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Three teams of Missouri S&T students will pitch their ideas in a “shark tank” style competition at the University of Missouri System’s Entrepreneur Quest (EQ) program.
The teams will compete against each other, and the top three finalists from the other UM System campuses during the EQ final rounds that will take place in conjunction with the system’s Entrepreneurial Educator Summit on Friday, April 5, in Columbia.
The competition will award $15,000 for first place, $10,000 for second and $5,000 for third place.
Missouri S&T’s first place team from the campuswide March competition is “Safehouse” by Yanshuo Zhang, a junior in mechanical engineering from St. Louis, and Erik Lee, a junior in computer science from Chesterfield, Missouri. Safehouse focuses on creating semi-permanent portable shelters for displaced peoples. Using high-grade plastic polymers, the team would create shelters that are adaptable to irregular terrain and can be assembled in a few hours.
The “CrunchPillow,” designed by Yasser Darwish, a Ph.D. student in civil engineering, under the guidance of Dr. Mohamed ElGawady, Benavides Faculty Scholar and professor of civil engineering took second at S&T and will compete in Columbia in April. Darwish says the CrunchPillow aims to “make vehicle crashes as soft as a pillow.” The team developed new bumper panels that can dissipate high levels of impact energy by changing from one shape to another, so when a vehicle is involved in a crash, the panel will dissipate the impact energy protecting both cars.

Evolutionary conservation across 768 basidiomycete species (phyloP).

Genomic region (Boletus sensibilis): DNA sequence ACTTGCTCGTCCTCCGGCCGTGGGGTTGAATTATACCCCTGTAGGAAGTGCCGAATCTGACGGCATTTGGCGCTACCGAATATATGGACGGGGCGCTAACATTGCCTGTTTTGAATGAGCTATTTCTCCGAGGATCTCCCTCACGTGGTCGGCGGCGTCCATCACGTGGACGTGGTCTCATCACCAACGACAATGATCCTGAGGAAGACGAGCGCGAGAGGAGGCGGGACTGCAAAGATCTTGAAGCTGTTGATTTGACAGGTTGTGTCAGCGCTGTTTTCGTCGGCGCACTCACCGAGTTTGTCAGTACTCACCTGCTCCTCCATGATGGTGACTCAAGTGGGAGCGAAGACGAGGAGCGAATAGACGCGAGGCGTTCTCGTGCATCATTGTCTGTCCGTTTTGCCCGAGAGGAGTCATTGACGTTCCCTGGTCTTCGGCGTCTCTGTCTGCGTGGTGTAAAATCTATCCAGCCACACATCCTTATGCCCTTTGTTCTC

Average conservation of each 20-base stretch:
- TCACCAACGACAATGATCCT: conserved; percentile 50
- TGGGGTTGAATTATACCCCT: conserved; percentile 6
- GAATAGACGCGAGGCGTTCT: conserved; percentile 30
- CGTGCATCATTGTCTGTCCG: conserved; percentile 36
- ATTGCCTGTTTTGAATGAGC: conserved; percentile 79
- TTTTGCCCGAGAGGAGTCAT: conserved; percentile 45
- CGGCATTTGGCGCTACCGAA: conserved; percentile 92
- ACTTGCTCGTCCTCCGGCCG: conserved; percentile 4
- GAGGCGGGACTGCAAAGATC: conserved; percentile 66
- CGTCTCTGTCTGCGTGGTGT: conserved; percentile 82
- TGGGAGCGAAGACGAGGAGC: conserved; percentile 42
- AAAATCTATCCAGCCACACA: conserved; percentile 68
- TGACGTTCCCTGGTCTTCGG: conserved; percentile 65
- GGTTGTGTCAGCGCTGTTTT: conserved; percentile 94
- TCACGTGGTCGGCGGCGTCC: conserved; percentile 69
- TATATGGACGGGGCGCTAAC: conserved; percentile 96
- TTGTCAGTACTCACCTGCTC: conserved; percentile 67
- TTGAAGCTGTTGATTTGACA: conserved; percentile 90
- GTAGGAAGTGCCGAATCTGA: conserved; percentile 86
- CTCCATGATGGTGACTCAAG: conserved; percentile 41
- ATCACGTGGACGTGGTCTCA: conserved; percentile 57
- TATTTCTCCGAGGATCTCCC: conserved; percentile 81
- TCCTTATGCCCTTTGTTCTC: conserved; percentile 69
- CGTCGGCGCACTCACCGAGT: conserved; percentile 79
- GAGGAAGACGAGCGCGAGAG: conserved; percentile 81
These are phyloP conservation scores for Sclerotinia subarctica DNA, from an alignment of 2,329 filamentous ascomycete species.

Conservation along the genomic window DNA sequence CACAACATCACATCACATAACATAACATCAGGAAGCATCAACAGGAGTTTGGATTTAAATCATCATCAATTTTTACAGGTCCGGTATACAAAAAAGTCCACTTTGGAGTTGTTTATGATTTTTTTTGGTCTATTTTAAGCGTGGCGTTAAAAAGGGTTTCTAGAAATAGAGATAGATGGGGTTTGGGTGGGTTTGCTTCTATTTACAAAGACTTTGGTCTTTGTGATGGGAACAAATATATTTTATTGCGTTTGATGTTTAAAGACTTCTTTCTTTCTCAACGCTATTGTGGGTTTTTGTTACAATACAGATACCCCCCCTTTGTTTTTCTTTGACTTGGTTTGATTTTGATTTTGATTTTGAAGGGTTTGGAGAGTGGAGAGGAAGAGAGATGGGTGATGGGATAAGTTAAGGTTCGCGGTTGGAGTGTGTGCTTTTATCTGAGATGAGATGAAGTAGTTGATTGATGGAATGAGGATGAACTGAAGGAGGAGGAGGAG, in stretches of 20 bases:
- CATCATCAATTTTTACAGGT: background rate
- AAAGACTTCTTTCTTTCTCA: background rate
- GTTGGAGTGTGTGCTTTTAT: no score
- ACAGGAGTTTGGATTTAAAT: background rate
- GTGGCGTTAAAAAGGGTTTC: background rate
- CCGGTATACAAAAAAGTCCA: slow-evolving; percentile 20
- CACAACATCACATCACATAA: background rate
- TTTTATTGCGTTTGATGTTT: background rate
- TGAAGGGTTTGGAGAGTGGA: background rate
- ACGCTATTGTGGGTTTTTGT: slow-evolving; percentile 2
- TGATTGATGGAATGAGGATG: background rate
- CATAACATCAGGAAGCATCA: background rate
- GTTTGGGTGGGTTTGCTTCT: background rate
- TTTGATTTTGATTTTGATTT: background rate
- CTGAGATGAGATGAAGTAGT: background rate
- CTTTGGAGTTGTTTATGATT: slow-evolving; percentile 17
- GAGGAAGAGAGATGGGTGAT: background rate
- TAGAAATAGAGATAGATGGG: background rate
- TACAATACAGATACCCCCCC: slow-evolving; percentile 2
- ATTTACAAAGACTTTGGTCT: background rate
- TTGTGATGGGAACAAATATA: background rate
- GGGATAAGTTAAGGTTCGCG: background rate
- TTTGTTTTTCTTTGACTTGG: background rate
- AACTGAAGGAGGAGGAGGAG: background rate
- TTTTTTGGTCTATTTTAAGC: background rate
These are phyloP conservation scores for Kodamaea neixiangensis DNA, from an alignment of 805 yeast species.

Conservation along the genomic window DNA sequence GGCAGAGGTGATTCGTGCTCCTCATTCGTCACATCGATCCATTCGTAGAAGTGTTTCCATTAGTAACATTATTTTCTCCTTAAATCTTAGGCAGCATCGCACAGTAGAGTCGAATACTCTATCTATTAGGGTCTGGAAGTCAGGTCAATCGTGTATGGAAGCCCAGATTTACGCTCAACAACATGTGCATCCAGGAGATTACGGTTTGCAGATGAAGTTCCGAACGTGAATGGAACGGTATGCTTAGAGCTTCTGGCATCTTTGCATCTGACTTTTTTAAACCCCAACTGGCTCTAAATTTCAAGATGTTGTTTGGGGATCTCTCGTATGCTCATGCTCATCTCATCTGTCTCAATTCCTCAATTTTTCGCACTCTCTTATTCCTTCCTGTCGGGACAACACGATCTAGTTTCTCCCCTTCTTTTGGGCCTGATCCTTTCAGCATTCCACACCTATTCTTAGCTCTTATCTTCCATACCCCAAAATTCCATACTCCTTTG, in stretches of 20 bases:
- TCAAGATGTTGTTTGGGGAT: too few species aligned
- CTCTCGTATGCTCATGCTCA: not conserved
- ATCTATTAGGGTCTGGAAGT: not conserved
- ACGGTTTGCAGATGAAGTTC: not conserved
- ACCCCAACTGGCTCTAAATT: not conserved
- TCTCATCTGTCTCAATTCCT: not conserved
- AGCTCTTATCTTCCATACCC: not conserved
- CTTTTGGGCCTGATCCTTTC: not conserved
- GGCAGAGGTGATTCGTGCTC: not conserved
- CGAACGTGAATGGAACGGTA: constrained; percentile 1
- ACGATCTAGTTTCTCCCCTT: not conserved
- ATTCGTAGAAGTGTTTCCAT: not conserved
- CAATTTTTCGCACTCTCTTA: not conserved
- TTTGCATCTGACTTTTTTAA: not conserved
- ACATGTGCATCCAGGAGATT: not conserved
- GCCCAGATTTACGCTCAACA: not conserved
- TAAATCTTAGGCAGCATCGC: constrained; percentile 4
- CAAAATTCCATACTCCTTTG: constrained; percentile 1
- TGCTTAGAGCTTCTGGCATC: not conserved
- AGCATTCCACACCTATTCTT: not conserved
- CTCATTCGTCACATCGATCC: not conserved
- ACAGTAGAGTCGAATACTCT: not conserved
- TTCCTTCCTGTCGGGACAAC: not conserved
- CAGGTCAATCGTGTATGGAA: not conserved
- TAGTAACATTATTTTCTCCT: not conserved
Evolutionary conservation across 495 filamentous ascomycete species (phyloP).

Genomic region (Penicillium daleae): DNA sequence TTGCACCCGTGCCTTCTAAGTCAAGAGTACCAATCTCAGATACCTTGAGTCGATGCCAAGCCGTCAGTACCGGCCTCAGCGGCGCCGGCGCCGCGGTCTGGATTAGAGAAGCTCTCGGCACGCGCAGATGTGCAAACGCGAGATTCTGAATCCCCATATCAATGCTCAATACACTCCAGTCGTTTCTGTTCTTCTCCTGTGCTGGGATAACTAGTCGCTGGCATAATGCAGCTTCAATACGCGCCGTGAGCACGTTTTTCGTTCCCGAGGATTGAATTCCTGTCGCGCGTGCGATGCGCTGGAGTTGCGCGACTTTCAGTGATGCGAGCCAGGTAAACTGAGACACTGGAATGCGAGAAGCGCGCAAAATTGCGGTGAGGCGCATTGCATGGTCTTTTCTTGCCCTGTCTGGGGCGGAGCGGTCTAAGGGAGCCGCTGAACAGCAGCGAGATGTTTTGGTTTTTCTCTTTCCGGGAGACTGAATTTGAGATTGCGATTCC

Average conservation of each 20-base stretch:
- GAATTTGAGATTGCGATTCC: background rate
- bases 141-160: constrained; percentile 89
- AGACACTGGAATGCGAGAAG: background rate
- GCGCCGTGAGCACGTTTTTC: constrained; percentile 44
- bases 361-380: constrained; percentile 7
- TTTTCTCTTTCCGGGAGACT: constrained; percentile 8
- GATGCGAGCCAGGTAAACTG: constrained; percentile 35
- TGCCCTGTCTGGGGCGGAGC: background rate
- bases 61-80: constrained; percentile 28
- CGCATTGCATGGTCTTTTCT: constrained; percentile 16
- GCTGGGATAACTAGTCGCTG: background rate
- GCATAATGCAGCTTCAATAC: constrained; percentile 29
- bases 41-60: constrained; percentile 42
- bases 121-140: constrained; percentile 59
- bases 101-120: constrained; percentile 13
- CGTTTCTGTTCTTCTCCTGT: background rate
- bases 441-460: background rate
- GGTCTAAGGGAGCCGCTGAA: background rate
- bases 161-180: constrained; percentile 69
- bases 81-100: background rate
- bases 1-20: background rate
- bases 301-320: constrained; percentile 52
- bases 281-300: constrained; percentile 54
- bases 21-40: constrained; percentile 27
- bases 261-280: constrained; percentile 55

The third-place team to represent Missouri S&T is “Bionic Bowel” by Vanessa Mahan, a junior in biological sciences from Kansas City, Missouri, and Catherine Pollman, a senior in biological sciences from Waynesville, Missouri. By combining their biology studies with some ceramic engineering ideas, the two have worked to use bioactive glass as a way to potentially change the pH level in the body of a Crohn’s disease sufferer. By including the biomaterial in an oral medicine that dissolves and prevents scar tissue, the two realized that they could implant the glass in the human body via a pill to repair the damaged area.